Globe and Mail Needs to Check Facts

A column by Neil Reynolds in the Globe and Mail today is so riddled with inaccuracy, and false premises, that it calls into question the credibility of the Globe and Mail. I thought the media was supposed to check facts. The column is on line, under at globeandmail.com. Check under columnists, and search for Reynolds.
So, some fact checks.

“Wind turbines consume considerable electricity whether the winds are blowing or not”. Fact: a wind turbine produces power about 75-80% of the time. When there is insufficient wind, it consumes about as much power as a large house. Over the course of a year, a wind turbine in Ontario that produces 4,500,000 kWh will consume 25,000 kWh. Production exceeds consumption by a factor of 180.

“Not a single conventional power plant has been closed the period that Danish wind farms have been developed.” Fact: who cares? If you can burn the fossil fuels less, the objective has been accomplished.

“In 2006, Denmark produced 36% more carbon emissions than the year before.” Fact: In 2006, Denmark produced 16% more CO2 than the year before. The increase in CO2 emissions was associated with a 50% increase in coal fired electricity production for export. The coal was burned because “the low price of CO2 allowances caused utilities to favour burning coal over lower emitting fuels”. So the reason for increased emissions was that Denmark exported coal fired power.

“Why, then, does Denmark export almost all of its wind power?” Fact: If Denmark is a power exporter from coal plants, it stands to reason that it also exports wind power. Much of the power is exported to Germany, displacing Germany’s coal power, or to Norway, which has hydro reservoirs, which can store the power when it is windy, to use later.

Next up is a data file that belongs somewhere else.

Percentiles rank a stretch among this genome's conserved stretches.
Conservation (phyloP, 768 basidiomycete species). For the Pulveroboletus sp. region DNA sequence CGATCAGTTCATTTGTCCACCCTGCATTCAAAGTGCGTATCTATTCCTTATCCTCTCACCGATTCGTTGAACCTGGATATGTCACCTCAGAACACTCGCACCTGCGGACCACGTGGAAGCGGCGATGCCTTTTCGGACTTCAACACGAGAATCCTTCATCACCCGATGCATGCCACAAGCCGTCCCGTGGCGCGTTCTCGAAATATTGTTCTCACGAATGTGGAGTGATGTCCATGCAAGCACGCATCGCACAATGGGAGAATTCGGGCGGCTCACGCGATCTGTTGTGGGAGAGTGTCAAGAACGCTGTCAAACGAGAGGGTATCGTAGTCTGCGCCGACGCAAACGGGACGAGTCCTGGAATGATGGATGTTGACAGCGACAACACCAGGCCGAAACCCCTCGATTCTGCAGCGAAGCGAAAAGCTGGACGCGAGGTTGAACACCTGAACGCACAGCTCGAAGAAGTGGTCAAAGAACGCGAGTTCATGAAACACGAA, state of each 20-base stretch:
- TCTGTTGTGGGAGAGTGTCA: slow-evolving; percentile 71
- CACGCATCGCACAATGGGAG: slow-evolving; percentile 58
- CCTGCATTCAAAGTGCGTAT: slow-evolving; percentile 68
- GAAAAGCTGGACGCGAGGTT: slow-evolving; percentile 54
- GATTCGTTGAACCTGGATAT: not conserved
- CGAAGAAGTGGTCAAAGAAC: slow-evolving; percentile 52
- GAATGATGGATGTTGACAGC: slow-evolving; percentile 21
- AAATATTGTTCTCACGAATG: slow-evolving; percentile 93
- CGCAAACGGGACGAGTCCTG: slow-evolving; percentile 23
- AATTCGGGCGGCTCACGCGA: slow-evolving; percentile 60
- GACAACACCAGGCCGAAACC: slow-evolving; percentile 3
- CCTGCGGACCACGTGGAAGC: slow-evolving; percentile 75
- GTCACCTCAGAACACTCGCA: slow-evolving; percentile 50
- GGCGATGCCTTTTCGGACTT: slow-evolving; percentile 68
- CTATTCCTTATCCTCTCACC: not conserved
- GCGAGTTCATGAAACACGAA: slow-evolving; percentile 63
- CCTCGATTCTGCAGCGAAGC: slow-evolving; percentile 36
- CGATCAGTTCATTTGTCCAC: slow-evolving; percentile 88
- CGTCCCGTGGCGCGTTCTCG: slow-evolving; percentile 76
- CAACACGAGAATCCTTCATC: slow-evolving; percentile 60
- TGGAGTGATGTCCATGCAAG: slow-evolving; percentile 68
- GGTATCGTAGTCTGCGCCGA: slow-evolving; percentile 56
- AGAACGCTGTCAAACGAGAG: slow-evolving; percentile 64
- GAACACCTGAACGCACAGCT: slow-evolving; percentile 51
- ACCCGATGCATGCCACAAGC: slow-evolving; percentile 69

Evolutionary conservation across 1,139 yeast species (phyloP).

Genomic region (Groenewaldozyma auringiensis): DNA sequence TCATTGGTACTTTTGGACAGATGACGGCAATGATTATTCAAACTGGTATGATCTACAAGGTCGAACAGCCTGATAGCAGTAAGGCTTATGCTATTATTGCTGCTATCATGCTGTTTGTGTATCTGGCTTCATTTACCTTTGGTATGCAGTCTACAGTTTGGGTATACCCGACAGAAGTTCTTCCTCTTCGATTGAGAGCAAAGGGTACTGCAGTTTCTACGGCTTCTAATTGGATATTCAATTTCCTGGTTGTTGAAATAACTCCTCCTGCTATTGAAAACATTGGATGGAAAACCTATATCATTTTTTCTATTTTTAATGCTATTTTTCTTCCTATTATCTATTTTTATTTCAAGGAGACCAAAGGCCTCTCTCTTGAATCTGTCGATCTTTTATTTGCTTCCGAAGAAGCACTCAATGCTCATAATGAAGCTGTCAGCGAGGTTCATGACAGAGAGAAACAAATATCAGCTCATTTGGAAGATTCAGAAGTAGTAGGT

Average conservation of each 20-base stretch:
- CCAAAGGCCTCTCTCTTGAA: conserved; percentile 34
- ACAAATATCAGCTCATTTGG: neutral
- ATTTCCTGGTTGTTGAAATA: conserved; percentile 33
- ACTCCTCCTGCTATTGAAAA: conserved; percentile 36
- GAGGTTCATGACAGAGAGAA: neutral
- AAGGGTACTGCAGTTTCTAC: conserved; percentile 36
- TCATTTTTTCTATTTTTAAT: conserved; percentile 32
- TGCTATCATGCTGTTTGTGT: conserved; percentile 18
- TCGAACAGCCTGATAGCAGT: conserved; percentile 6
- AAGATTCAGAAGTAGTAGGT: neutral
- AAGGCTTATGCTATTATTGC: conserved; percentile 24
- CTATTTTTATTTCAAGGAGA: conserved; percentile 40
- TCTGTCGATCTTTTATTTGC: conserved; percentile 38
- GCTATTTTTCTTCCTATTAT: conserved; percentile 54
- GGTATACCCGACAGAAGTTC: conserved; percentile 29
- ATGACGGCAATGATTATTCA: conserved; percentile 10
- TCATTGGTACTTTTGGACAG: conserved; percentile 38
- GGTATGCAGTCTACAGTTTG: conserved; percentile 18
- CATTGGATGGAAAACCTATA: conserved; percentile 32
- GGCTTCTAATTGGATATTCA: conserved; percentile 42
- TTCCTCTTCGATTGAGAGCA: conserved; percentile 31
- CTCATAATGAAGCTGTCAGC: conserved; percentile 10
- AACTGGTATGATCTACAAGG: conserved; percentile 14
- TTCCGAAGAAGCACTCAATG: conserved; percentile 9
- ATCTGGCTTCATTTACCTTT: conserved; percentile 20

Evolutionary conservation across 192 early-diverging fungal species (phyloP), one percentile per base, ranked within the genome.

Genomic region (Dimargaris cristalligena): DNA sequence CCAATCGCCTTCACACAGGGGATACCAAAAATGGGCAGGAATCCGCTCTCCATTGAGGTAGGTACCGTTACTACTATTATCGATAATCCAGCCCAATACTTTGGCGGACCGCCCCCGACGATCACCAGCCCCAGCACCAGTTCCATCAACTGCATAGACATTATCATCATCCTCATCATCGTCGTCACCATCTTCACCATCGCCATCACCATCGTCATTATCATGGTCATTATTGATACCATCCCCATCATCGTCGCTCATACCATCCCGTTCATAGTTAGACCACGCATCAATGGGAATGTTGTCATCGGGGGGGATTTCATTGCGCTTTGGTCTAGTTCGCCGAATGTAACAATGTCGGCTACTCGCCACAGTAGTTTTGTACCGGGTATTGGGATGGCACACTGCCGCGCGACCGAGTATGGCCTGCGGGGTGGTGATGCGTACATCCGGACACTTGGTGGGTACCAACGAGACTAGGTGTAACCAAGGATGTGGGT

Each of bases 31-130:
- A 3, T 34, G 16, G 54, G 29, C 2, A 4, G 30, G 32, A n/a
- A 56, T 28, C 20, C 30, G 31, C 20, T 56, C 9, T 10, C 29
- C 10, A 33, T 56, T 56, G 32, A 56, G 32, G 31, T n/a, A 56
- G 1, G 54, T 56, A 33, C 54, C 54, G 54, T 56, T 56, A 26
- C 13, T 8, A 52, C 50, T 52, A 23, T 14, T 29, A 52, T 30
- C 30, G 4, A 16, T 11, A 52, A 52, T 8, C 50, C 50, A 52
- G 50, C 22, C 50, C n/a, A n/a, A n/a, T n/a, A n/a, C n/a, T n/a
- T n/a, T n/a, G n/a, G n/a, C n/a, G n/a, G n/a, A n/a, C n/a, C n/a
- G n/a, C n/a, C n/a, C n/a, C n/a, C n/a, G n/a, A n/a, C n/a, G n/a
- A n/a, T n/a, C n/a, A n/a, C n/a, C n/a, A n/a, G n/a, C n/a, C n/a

“Only 3.3% of Denmark’s wind power gets accepted for domestic consumption.” Fact: Really? The interties from Norway supply Denmark, which supplies Germany. So this statement is just silliness. The power is on the European grid, and it is consumed, like all power that is produced. If Denmark is net exporter, you can argue that the electrons are not “accepted”, but you can also argue that they allow Norway’s hydropower to pass through to be used to displace German coal. In 2006, Denmark exported 13,702 GWh, and imported 6,766 GWh. Exports amounted to 30% of production, and net exports were 16% of production. In 2007, net exports dropped to 950 GWh – evidently Denmark stopped using the coal plants for export. They couldn’t have done this without the wind.

It is fine for the Globe and Mail to debate the ability of the electrical system to use wind energy. The reality is wind energy can be connected in substantial higher quantities than we have today, and the impact will be that we can burn less fossil fuels. But this conclusion can only be reached if the Globe and Mail truly checks the facts. I hope they do in the future.

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